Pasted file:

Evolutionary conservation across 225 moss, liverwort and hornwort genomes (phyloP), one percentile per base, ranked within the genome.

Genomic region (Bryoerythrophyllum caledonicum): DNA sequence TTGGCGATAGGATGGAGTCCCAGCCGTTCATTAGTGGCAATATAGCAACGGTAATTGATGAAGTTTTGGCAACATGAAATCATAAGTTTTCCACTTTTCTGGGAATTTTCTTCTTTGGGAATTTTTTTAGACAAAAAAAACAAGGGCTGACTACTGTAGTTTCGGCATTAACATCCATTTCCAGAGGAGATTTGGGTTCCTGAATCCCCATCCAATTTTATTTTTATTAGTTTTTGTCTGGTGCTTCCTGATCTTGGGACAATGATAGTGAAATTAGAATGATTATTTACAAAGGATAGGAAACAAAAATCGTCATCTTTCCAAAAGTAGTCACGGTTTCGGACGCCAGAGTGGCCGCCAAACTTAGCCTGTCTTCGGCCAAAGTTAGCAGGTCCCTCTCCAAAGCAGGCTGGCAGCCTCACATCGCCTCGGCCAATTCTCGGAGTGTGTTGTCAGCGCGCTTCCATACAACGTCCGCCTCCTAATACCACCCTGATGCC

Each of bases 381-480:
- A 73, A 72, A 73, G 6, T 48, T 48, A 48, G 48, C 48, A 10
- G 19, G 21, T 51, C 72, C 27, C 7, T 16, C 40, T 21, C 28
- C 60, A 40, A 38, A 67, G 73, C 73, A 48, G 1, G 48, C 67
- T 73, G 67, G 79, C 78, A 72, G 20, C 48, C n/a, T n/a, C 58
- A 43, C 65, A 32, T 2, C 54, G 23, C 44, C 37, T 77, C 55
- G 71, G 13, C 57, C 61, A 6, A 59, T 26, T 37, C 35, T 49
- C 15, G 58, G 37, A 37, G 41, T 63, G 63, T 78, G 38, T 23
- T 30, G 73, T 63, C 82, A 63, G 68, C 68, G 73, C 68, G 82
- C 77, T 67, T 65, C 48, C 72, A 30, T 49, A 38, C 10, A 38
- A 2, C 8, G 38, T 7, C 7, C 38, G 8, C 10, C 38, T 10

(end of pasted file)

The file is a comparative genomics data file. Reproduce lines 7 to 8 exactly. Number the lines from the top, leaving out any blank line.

- T 73, G 67, G 79, C 78, A 72, G 20, C 48, C n/a, T n/a, C 58
- A 43, C 65, A 32, T 2, C 54, G 23, C 44, C 37, T 77, C 55